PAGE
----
On Apr 2, 5:13 pm, Jens Wille <jens.wi... / uni-koeln.de> wrote:
> Thomas Wieczorek [2008-04-02 22:59]:> On Wed, Apr 2, 2008 at 10:55 PM, Yossef Mendelssohn
> > <ymen... / pobox.com> wrote:
> >> On Apr 2, 3:35 pm, "Thomas Wieczorek"
> >> <wieczo... / googlemail.com> wrote:
> >>> .* matches NO and ALL characters, so gsub() substitutes
> >>> ''(empty)(=>'x') and and 'test'(=>'x') with x, so you get
> >>> 'xx'
> >> That sounds like an explanation why ''.gsub(/.*/, 'x') is 'x'
> >> more than why 'test'.gsub(/.*/, 'x') is 'xx'. It seems to me
> >> that the .* should match [empty string]test[empty string] just once.
> > Yeah, it is confusing me, but I agreed on that explanation with
> > myself, when I read it once here. I'd also expect 'x' instead of 'xx'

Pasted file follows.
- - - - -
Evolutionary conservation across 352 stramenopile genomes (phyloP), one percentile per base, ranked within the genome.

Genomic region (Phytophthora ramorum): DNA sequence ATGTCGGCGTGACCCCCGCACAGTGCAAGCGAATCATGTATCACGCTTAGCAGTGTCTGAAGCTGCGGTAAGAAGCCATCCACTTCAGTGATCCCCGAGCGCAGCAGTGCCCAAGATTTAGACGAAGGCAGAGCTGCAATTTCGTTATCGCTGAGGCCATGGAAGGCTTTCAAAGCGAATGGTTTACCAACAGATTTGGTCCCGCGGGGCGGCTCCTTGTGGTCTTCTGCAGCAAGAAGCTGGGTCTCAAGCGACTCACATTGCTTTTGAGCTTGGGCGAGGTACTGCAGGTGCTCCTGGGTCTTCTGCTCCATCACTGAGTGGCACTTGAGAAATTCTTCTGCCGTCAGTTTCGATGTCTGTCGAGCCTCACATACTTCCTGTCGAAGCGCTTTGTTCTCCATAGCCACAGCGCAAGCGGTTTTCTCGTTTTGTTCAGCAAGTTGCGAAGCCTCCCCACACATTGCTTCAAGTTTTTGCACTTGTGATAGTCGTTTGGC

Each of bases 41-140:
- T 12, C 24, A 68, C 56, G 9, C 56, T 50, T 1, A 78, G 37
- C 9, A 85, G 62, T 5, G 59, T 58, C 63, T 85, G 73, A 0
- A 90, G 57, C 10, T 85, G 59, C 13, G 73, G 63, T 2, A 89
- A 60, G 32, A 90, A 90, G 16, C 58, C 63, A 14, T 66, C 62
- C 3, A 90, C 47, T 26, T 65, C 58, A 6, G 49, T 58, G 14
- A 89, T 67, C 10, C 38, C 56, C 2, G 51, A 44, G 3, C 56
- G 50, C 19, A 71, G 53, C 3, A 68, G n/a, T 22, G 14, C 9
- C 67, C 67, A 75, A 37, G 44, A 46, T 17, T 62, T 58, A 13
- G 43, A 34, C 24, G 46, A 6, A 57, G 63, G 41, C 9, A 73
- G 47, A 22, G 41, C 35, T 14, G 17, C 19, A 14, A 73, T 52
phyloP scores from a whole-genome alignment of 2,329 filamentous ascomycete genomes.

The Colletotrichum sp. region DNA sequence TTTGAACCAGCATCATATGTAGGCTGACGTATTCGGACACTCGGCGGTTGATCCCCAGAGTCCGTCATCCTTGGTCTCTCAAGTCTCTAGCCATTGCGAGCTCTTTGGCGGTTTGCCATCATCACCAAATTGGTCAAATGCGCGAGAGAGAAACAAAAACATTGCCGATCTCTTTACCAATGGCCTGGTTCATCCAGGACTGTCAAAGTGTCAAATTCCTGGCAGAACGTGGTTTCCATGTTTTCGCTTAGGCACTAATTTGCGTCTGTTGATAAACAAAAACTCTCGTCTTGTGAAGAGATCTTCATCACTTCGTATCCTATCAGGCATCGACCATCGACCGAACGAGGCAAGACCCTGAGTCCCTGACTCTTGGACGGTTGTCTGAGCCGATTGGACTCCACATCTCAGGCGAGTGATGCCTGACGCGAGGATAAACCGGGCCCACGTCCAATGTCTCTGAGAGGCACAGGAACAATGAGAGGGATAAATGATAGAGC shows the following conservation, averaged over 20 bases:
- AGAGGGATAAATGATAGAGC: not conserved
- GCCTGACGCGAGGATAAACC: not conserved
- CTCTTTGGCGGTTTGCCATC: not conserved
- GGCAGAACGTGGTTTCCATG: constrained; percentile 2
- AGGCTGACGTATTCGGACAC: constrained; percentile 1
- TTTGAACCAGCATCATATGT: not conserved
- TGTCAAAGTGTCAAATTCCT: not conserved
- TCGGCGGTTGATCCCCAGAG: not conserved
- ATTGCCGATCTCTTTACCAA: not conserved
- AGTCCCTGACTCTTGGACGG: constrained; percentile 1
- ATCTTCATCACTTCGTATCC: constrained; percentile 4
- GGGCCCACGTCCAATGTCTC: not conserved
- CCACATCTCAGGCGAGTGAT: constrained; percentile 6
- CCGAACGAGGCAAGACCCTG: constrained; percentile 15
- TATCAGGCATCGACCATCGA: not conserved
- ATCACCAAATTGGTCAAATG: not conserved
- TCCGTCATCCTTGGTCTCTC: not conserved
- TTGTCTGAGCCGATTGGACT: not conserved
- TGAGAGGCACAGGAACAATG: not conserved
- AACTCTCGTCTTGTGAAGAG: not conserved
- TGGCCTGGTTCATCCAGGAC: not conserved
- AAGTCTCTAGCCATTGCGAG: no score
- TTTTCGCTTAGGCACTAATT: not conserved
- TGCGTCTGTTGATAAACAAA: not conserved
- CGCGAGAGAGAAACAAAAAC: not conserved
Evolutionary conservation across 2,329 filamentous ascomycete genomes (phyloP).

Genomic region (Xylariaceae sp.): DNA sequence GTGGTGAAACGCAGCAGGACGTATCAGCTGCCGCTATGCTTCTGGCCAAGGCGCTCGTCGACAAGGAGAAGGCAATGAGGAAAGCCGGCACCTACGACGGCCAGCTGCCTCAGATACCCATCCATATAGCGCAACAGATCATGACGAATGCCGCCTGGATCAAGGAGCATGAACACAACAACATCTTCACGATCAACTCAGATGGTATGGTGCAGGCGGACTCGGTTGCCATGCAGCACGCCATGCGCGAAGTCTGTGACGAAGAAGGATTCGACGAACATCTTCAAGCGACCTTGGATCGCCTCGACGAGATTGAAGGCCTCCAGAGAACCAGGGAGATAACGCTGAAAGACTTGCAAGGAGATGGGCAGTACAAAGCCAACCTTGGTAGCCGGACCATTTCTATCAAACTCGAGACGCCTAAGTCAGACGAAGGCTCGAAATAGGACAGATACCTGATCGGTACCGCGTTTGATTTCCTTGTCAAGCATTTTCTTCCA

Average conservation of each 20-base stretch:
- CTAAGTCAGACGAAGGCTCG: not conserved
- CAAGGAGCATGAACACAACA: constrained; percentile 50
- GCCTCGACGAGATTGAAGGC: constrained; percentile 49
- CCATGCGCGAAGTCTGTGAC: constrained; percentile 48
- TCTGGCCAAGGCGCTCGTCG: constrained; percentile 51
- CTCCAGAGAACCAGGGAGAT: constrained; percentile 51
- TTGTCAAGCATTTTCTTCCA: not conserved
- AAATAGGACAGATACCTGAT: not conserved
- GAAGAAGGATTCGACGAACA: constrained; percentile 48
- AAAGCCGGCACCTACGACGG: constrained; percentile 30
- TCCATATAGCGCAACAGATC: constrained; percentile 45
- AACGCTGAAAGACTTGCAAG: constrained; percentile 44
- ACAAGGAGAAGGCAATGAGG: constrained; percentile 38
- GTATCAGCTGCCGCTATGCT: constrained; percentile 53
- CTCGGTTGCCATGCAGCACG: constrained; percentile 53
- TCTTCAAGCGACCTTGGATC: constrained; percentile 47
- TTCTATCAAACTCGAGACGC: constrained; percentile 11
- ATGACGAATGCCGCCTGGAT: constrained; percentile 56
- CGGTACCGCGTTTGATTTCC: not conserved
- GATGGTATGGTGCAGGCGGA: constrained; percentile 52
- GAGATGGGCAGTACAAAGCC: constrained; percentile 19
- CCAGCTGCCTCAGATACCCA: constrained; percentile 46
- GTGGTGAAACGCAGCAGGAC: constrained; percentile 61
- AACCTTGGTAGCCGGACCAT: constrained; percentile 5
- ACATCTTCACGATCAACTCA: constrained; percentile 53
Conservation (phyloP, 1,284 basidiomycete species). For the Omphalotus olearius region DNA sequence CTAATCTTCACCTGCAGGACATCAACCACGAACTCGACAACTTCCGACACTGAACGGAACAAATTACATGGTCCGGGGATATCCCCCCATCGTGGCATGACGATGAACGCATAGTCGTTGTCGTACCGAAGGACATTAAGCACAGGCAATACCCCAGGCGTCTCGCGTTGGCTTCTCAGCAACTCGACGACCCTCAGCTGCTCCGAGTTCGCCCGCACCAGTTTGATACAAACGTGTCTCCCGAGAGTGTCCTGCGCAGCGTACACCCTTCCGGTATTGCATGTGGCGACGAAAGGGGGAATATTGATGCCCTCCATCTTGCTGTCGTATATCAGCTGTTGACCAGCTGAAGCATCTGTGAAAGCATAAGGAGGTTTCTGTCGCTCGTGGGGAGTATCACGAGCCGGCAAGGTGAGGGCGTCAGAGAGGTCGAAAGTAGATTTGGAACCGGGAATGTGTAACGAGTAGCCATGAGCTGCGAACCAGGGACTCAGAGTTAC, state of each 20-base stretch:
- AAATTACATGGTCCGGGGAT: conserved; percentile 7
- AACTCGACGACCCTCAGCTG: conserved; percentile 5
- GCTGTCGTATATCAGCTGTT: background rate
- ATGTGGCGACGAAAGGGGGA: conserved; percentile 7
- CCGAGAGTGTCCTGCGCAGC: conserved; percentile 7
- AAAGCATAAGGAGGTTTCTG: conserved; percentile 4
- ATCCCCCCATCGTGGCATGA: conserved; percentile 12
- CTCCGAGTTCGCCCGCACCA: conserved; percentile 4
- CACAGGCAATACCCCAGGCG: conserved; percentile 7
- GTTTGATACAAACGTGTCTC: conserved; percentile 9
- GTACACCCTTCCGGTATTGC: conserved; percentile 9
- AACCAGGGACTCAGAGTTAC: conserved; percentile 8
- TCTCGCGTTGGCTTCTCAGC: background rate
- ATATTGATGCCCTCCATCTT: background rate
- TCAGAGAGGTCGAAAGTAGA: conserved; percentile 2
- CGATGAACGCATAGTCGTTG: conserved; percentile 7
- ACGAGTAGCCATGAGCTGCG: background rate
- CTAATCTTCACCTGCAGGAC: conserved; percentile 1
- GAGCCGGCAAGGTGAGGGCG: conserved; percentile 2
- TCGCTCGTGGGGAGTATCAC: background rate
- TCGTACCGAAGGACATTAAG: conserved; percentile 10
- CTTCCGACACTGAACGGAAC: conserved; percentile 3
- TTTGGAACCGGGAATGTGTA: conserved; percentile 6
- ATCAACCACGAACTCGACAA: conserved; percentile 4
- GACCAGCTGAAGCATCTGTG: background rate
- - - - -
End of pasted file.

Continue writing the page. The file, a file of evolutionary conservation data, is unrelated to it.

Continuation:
>
> can't explain it either, i'm afraid. but you can see what it does
> like so:
>
> irb> 'test'.gsub(/.*/) { |m| p m; 'x'}
> "test"
> ""
> =>"xx"

That seems like a bug to me. The entire string is matched/consumed
by .*, so why try matching again? Or, if you are going to continue,
why stop with just one additional match? Is there code in gsub to
"only match one time after the string is consumed" ?

irb(main):001:0> 'test' =~ /(.*)(.*)(.*)/
=> 0
irb(main):002:0> $1
=> "test"
irb(main):003:0> $2
=> ""
irb(main):004:0> $3
=> ""